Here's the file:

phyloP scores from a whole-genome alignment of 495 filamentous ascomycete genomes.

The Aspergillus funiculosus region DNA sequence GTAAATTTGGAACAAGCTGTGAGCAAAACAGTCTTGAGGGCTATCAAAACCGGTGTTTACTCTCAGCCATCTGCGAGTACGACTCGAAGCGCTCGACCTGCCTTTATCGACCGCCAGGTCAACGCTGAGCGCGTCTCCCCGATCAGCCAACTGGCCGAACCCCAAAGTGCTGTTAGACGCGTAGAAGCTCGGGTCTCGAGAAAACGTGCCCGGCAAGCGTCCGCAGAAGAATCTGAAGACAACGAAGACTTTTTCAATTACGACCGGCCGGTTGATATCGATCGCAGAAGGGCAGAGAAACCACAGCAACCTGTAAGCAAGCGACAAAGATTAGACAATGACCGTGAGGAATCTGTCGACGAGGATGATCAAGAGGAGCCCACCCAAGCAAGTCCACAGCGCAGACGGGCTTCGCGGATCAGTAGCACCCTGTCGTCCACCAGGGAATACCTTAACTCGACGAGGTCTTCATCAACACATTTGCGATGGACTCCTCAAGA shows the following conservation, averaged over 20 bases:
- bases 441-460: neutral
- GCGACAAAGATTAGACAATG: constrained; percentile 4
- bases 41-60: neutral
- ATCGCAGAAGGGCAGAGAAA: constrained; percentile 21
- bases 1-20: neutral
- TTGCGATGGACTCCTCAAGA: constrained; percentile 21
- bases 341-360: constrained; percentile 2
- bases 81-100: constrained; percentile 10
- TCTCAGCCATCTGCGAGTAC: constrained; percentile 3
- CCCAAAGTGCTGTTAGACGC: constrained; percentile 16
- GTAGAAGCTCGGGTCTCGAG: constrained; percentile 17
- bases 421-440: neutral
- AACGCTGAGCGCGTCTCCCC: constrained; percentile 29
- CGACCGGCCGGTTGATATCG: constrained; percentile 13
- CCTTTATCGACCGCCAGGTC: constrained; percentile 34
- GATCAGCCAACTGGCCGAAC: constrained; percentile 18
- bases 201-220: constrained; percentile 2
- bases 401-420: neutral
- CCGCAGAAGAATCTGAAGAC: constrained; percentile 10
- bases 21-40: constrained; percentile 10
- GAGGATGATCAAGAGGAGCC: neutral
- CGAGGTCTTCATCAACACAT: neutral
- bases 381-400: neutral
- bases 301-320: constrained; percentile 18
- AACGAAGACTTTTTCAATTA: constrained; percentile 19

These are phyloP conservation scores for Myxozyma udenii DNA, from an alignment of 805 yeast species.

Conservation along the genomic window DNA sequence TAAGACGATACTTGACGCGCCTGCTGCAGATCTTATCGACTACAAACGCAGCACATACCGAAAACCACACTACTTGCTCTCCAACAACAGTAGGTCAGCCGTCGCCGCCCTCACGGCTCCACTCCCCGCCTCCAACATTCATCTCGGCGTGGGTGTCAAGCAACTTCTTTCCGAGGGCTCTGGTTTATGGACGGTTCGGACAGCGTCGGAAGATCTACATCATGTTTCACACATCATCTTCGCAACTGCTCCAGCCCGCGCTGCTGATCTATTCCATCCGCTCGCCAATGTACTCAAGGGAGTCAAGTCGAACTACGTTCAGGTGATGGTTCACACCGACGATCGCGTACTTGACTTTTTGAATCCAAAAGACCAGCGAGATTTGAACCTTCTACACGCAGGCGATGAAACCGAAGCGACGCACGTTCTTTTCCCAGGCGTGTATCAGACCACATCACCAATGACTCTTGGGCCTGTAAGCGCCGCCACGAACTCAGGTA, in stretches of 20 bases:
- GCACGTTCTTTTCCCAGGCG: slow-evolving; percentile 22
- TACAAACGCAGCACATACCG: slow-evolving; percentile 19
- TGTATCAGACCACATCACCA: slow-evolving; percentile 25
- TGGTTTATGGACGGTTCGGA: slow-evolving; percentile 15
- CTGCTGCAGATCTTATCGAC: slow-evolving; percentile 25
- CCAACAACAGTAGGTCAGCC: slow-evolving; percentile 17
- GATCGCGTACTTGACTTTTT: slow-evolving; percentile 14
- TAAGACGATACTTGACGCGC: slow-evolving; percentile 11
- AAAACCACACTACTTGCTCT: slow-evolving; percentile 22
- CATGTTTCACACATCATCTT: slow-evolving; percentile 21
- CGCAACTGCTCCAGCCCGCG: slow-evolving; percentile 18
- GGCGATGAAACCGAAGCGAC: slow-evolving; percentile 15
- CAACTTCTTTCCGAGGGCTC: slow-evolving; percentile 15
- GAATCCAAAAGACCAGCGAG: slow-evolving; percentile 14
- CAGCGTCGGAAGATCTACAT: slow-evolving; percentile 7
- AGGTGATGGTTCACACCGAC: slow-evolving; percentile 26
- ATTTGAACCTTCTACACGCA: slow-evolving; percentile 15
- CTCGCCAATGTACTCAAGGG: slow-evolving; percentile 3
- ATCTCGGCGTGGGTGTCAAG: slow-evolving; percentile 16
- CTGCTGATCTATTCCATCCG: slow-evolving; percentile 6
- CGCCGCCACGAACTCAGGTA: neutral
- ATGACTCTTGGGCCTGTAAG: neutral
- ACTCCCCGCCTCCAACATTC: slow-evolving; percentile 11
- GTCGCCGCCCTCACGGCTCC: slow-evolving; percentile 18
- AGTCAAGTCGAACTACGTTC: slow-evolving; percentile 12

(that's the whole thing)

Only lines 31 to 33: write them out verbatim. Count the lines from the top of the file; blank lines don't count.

- TACAAACGCAGCACATACCG: slow-evolving; percentile 19
- TGTATCAGACCACATCACCA: slow-evolving; percentile 25
- TGGTTTATGGACGGTTCGGA: slow-evolving; percentile 15